• 8. Lately, design has been used to tackle05.19.2011 more complex and interrelated problems. Businesses Organizations Graphic Industrial Interaction System Education Government Buchanan’s Orders of Design
  • 9. Our goal today:05.19.2011 Begin to design a business.* Graphic Industrial Interaction System * This can take month - we have a little less than two hours. ** Here goes nothing...
  • 10. 05.19.2011 When you design the business around the experience, (instead of the experience around the business) you create a more powerful and relatable offer.
  • 11. Today, the most compelling companies05.19.2011 have business models that that have been designed to amplify the offering.
  • 12. 05.19.2011 When we “design a business”, we create a platform for an experience. By putting the experience first, we’re creating a user-centered business, (because the business is the vehicle to deliver the experience).
  • 13. 05.19.2011 DESIGNING BUSINESSES
  • 14. 05.19.2011 Before we begin... It’s probably worth noting that there is no right way to design a business, (but there’s lots of wrong ways.)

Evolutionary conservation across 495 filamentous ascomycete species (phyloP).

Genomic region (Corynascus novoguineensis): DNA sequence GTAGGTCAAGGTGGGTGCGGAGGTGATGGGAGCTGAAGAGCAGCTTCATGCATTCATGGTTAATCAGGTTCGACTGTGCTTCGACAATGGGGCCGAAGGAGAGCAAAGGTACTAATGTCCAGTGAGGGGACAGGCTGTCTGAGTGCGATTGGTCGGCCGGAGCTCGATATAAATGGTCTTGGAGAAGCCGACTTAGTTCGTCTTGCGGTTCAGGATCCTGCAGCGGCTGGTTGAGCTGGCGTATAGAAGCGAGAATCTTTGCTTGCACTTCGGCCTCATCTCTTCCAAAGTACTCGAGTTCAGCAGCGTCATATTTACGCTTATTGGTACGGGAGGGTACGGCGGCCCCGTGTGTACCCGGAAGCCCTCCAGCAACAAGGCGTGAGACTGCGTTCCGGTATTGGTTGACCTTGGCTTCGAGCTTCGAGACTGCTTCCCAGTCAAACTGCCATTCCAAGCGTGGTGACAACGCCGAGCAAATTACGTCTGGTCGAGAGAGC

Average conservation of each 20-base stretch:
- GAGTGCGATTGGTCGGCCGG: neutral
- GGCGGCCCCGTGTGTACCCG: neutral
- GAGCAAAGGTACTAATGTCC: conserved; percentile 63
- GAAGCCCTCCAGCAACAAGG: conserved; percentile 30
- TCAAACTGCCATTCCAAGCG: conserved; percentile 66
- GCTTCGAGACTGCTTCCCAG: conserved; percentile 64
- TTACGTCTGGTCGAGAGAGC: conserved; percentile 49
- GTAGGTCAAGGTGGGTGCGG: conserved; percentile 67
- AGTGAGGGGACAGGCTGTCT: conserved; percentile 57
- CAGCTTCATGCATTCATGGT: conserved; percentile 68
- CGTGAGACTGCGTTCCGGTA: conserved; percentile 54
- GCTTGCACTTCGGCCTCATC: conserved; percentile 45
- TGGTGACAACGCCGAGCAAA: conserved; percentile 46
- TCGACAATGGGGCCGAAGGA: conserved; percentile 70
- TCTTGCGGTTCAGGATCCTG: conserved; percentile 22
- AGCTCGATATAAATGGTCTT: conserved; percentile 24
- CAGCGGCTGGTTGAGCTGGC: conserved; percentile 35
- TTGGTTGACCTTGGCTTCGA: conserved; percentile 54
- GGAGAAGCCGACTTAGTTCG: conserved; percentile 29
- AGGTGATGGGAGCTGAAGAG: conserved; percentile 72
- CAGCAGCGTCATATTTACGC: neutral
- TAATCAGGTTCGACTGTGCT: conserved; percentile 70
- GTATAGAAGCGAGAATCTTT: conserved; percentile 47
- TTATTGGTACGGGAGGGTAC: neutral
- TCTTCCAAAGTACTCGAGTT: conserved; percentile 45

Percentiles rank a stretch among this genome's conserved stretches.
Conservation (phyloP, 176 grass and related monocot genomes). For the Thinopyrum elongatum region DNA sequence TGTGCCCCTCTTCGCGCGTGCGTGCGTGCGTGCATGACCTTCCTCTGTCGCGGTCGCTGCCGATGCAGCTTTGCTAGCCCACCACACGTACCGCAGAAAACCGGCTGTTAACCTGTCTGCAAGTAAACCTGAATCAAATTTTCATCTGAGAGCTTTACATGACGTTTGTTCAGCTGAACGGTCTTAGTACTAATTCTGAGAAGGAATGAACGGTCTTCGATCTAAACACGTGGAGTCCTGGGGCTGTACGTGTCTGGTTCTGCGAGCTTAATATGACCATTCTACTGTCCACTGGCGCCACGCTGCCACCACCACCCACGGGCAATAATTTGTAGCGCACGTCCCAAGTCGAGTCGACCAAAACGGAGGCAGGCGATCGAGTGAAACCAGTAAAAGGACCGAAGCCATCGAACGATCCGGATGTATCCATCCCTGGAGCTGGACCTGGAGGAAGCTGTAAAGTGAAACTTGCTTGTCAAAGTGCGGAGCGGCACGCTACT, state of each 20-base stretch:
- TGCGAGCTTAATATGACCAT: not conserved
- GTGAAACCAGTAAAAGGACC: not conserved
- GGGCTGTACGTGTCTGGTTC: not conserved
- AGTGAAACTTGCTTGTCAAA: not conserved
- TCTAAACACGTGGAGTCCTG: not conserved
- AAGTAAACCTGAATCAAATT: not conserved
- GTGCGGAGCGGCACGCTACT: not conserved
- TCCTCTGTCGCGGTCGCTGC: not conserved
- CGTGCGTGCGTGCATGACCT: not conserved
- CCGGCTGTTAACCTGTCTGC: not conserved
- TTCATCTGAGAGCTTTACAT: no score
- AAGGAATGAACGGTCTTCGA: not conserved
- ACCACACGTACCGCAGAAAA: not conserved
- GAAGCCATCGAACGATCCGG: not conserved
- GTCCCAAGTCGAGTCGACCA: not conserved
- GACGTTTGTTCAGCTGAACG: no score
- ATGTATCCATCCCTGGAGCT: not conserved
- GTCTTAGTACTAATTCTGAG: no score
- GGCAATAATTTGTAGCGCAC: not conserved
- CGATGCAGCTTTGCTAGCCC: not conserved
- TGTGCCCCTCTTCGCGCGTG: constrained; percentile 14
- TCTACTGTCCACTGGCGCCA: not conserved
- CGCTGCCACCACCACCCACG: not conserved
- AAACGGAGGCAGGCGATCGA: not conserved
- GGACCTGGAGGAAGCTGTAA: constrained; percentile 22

• 15. 05.19.2011 Our path today: 1. Understand the business 2. Understand the user needs 3. Design the experience 4. Design the business
  • 16. 05.11.2011 UNDERSTAND THE BUSINESS
  • 17. Businesses are value creating05.19.2011 systems that serve their customers. Growth Strategy Partners Costs Channel Market Value Proposition Segments Distribution Promotion Capabilities Pricing Model Competitive Strategy *Model by Tom Hulme (@Thulme)
  • 18. Start by understanding which users the05.19.2011 business serves, and how they serve them. Value Market Proposition Segments *Model by Tom Hulme (@Thulme)